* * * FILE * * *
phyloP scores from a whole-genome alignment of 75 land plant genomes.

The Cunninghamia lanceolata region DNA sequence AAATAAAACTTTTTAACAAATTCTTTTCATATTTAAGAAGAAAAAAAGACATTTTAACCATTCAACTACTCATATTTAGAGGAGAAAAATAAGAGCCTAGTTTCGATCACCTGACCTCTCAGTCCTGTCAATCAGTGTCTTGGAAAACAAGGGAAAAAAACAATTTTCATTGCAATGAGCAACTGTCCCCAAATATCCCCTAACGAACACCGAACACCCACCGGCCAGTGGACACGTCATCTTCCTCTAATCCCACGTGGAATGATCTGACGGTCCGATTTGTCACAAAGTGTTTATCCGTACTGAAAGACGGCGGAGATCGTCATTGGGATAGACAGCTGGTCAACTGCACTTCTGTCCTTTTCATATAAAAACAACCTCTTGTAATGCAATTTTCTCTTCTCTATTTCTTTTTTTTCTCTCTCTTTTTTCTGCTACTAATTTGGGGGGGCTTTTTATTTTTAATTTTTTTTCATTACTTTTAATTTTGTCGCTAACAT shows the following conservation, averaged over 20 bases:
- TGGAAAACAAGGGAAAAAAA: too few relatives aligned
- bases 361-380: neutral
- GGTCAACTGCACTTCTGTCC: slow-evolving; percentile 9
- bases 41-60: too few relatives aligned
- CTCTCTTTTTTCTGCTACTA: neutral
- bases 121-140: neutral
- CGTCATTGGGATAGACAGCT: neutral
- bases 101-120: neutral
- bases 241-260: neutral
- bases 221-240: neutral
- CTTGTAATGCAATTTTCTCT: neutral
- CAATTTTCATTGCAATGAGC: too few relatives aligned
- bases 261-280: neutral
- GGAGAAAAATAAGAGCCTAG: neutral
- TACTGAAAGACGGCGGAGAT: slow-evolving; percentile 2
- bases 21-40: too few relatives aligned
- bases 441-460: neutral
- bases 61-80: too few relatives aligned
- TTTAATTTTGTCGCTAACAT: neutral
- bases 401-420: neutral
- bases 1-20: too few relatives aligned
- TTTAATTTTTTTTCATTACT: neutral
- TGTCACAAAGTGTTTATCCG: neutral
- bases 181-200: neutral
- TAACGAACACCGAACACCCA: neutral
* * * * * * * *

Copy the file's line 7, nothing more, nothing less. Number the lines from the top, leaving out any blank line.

- CTCTCTTTTTTCTGCTACTA: neutral